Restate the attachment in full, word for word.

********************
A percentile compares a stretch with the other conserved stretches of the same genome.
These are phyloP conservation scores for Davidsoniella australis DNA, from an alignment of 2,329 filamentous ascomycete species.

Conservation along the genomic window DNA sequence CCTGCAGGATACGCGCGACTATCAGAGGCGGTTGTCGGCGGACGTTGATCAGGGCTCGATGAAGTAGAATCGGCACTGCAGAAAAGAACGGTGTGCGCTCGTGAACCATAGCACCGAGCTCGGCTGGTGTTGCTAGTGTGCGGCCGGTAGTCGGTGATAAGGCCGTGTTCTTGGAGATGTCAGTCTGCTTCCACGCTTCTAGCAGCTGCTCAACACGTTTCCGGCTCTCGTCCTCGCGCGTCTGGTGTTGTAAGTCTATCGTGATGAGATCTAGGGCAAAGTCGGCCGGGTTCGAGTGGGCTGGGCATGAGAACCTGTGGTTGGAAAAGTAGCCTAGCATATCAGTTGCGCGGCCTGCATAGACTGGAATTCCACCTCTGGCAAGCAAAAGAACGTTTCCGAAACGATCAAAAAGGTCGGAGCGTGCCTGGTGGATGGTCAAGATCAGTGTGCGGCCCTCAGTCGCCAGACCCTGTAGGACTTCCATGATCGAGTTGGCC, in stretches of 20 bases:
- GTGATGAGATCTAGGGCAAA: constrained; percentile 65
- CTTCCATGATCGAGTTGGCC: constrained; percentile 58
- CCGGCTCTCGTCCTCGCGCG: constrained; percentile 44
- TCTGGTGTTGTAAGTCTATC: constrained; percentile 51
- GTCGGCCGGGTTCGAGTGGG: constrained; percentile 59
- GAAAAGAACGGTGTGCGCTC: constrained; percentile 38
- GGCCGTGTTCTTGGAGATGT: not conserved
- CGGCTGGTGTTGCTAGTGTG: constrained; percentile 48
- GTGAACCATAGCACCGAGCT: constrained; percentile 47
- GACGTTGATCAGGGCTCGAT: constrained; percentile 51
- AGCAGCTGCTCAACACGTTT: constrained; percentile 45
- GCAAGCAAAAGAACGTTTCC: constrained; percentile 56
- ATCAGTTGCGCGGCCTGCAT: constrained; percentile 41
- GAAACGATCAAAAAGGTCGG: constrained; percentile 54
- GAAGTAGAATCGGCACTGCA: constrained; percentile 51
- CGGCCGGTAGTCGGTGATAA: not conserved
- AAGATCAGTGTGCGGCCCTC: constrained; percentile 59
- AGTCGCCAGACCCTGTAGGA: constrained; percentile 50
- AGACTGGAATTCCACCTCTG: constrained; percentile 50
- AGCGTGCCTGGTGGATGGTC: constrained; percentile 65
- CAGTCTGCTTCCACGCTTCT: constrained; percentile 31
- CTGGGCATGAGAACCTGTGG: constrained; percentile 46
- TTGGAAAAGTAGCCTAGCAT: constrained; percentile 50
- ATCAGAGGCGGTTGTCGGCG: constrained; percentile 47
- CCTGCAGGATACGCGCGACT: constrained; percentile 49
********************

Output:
A percentile compares a stretch with the other conserved stretches of the same genome.
These are phyloP conservation scores for Davidsoniella australis DNA, from an alignment of 2,329 filamentous ascomycete species.

Conservation along the genomic window DNA sequence CCTGCAGGATACGCGCGACTATCAGAGGCGGTTGTCGGCGGACGTTGATCAGGGCTCGATGAAGTAGAATCGGCACTGCAGAAAAGAACGGTGTGCGCTCGTGAACCATAGCACCGAGCTCGGCTGGTGTTGCTAGTGTGCGGCCGGTAGTCGGTGATAAGGCCGTGTTCTTGGAGATGTCAGTCTGCTTCCACGCTTCTAGCAGCTGCTCAACACGTTTCCGGCTCTCGTCCTCGCGCGTCTGGTGTTGTAAGTCTATCGTGATGAGATCTAGGGCAAAGTCGGCCGGGTTCGAGTGGGCTGGGCATGAGAACCTGTGGTTGGAAAAGTAGCCTAGCATATCAGTTGCGCGGCCTGCATAGACTGGAATTCCACCTCTGGCAAGCAAAAGAACGTTTCCGAAACGATCAAAAAGGTCGGAGCGTGCCTGGTGGATGGTCAAGATCAGTGTGCGGCCCTCAGTCGCCAGACCCTGTAGGACTTCCATGATCGAGTTGGCC, in stretches of 20 bases:
- GTGATGAGATCTAGGGCAAA: constrained; percentile 65
- CTTCCATGATCGAGTTGGCC: constrained; percentile 58
- CCGGCTCTCGTCCTCGCGCG: constrained; percentile 44
- TCTGGTGTTGTAAGTCTATC: constrained; percentile 51
- GTCGGCCGGGTTCGAGTGGG: constrained; percentile 59
- GAAAAGAACGGTGTGCGCTC: constrained; percentile 38
- GGCCGTGTTCTTGGAGATGT: not conserved
- CGGCTGGTGTTGCTAGTGTG: constrained; percentile 48
- GTGAACCATAGCACCGAGCT: constrained; percentile 47
- GACGTTGATCAGGGCTCGAT: constrained; percentile 51
- AGCAGCTGCTCAACACGTTT: constrained; percentile 45
- GCAAGCAAAAGAACGTTTCC: constrained; percentile 56
- ATCAGTTGCGCGGCCTGCAT: constrained; percentile 41
- GAAACGATCAAAAAGGTCGG: constrained; percentile 54
- GAAGTAGAATCGGCACTGCA: constrained; percentile 51
- CGGCCGGTAGTCGGTGATAA: not conserved
- AAGATCAGTGTGCGGCCCTC: constrained; percentile 59
- AGTCGCCAGACCCTGTAGGA: constrained; percentile 50
- AGACTGGAATTCCACCTCTG: constrained; percentile 50
- AGCGTGCCTGGTGGATGGTC: constrained; percentile 65
- CAGTCTGCTTCCACGCTTCT: constrained; percentile 31
- CTGGGCATGAGAACCTGTGG: constrained; percentile 46
- TTGGAAAAGTAGCCTAGCAT: constrained; percentile 50
- ATCAGAGGCGGTTGTCGGCG: constrained; percentile 47
- CCTGCAGGATACGCGCGACT: constrained; percentile 49